U.S. District Senior Judge Norma Shapiro, 87, of Penn Valley, a pioneering jurist in the Eastern District of Pennsylvania, died Friday, July 22, at Lankenau Hospital of natural causes.

The first female judge in the federal court district made up of Pennsylvania, New Jersey, Delaware, and the U.S. Virgin Islands, Judge Shapiro was nominated to the court by President Jimmy Carter in August 1978. Though she had not been at work for a few months, she had been planning to return to her duties on the bench, her family said.

Judge Shapiro was well-known for her involvement in controversial cases, including one about prison overcrowding in Philadelphia and another centered on public housing in Chester.

In 1973, Judge Shapiro became the first woman partner at the Dechert law firm. She was the first female member, and first chairwoman, of the Philadelphia Bar Association board of governors. She also was involved in various Jewish organizations throughout her life.

Balancing her legal career with motherhood during a time most women were discouraged from even attending college, Judge Shapiro "felt pretty strongly that women could do all the same things men could, but also thought it was important to stay home when she had little children," said son Finley.

He and her two other sons recalled how their parents instilled in them a love of learning. Finley Shapiro is an electrical engineer; Neil Shapiro is associate director in the office of the budget at the National Institutes of Health; and Aaron Shapiro is a facial plastic surgeon in private practice.

Judge Shapiro was born Norma Sondra Levy in Logan. Her father, Bert, was a Russian émigré who sold furniture, and her mother, Jane, was an English teacher.

After graduating from Cheltenham High School, she went to the University of Michigan, graduating in 1948. Three years later, she graduated from the University of Pennsylvania Law School. She was the only woman in her class.

While in law school, she married Bernard Shapiro, a doctor in nuclear medicine. He died in 2007.

In the best-known case involving her, Judge Shapiro oversaw a prison overcrowding case that would be part of the court system from 1971 to 2001.

In 1986, she set a cap on the number of inmates to be allowed in the city prison system. When the limit was reached, those charged with nonviolent crimes were let go.

The actor Charlton Heston, then president of the National Rifle Association, denounced her for the cap. Others expressed problems with her decision.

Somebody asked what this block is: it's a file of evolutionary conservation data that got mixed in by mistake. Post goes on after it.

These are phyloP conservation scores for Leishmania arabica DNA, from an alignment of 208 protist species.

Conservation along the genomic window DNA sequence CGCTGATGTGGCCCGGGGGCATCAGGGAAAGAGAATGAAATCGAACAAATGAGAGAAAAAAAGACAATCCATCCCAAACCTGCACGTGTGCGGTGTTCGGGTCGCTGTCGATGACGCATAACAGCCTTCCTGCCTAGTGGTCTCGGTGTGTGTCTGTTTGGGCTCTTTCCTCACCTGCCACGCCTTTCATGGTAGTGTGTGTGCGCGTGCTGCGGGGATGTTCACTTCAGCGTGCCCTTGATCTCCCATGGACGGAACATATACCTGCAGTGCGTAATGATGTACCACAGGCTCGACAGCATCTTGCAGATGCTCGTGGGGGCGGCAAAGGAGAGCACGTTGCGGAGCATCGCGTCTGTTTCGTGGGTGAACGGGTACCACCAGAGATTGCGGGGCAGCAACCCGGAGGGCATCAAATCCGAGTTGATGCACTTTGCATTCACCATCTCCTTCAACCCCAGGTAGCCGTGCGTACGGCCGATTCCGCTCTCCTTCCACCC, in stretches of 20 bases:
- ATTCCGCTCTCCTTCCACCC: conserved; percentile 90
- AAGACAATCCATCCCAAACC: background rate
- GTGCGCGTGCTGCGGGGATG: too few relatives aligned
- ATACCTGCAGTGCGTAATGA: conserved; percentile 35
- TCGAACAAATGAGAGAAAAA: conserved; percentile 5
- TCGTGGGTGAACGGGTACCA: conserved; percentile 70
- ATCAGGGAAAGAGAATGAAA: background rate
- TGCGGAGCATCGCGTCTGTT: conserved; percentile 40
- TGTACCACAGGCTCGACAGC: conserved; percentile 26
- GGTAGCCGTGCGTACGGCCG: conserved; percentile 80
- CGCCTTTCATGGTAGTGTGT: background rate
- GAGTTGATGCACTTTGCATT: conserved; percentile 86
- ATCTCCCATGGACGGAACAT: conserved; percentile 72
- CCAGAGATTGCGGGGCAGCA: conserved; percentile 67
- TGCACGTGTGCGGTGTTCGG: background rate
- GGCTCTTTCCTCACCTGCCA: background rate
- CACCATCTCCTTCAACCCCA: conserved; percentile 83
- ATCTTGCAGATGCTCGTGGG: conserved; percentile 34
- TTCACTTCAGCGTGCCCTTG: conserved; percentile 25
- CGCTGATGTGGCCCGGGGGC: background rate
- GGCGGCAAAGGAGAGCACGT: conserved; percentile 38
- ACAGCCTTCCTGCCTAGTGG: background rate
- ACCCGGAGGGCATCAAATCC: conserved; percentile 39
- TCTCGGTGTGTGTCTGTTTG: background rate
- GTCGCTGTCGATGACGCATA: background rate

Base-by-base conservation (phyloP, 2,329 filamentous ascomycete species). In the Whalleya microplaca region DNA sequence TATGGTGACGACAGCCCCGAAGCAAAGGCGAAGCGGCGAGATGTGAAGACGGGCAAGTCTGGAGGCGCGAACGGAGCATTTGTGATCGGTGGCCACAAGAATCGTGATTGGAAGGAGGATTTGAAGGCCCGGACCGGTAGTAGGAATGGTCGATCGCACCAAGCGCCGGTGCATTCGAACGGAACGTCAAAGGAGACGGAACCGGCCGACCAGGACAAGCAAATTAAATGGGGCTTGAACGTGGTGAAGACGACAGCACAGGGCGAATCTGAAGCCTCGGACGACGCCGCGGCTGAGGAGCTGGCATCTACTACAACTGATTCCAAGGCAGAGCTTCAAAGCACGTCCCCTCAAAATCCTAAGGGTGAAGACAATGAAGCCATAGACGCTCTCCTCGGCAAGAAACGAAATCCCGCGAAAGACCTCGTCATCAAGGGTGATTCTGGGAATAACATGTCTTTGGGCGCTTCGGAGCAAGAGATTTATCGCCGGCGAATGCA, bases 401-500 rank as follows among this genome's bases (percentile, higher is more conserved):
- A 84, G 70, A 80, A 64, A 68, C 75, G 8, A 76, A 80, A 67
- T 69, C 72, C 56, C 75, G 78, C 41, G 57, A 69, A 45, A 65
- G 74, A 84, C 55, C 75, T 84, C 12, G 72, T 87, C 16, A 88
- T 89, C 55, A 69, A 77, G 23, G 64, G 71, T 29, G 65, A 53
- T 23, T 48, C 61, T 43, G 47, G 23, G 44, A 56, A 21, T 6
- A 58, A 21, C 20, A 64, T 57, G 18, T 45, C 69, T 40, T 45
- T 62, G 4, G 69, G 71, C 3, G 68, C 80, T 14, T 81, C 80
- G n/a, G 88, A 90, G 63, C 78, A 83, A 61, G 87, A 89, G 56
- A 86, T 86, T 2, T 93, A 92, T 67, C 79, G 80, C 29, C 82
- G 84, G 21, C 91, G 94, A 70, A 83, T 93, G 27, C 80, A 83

"We respectfully disagreed with each other on virtually every point of the prison litigation," former District Attorney Lynne M. Abraham said Friday. "She directed me to pick the prisoners I wanted released. I wouldn't do it."

Abraham said many of the released prisoners went on to commit serious crimes.

"That aside, she was always a thoughtful jurist," Abraham said.

In another big case, Judge Shapiro tried to improve public housing by placing the Chester Housing Authority in receivership in 1993.

Another pioneering woman judge, Anita Brody, also a senior district judge for the Eastern District, said Friday that she and Judge Shapiro conducted nearly daily conversations for decades.

Brody said Judge Shapiro "had a wonderful legal mind."

"I knew her for 55 years," Brody said. "Back when I was the only woman on the state bench in Montgomery County, she was the only woman on the federal bench.

"We would talk about woman things."

Judge Shapiro was also famous for throwing birthday parties for other federal judges every year.

When she won a national award in 1998 for being the first female federal judge in the region, Judge Shapiro said, "I really do believe you should do what you can to bring other women into the profession."

In addition to her sons, she is survived by seven grandchildren.

Funeral services are scheduled for 2:30 p.m. Sunday, July 24, at Congregation Adath Jeshurun, 7763 Old York Rd., Elkins Park.

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